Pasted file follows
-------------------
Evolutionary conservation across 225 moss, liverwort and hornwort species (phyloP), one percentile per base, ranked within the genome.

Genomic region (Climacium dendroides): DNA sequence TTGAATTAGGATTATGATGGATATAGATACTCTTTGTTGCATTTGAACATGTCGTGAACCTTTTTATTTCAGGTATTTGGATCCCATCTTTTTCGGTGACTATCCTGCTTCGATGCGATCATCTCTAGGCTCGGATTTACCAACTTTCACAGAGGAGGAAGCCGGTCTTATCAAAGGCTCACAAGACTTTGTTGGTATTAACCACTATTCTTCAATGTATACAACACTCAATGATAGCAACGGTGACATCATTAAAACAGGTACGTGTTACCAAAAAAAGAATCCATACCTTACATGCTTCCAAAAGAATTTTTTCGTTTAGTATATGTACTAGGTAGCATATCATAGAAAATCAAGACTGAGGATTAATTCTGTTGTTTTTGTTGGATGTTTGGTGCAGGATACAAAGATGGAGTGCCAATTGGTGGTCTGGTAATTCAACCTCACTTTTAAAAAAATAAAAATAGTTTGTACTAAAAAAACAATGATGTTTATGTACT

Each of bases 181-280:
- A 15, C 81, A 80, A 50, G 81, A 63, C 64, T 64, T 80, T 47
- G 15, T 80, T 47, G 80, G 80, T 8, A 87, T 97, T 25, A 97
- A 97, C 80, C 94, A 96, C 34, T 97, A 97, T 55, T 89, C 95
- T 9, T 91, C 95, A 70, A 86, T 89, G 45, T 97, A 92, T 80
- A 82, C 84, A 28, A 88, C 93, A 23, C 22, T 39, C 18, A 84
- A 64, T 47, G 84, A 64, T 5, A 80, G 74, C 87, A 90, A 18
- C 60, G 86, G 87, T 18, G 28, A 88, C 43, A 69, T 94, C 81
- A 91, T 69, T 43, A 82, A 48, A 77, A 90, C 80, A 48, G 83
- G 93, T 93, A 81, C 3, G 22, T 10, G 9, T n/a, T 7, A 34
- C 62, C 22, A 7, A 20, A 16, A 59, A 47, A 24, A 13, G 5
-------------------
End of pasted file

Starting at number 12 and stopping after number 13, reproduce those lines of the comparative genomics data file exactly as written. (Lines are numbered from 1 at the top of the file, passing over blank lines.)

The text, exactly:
- G 93, T 93, A 81, C 3, G 22, T 10, G 9, T n/a, T 7, A 34
- C 62, C 22, A 7, A 20, A 16, A 59, A 47, A 24, A 13, G 5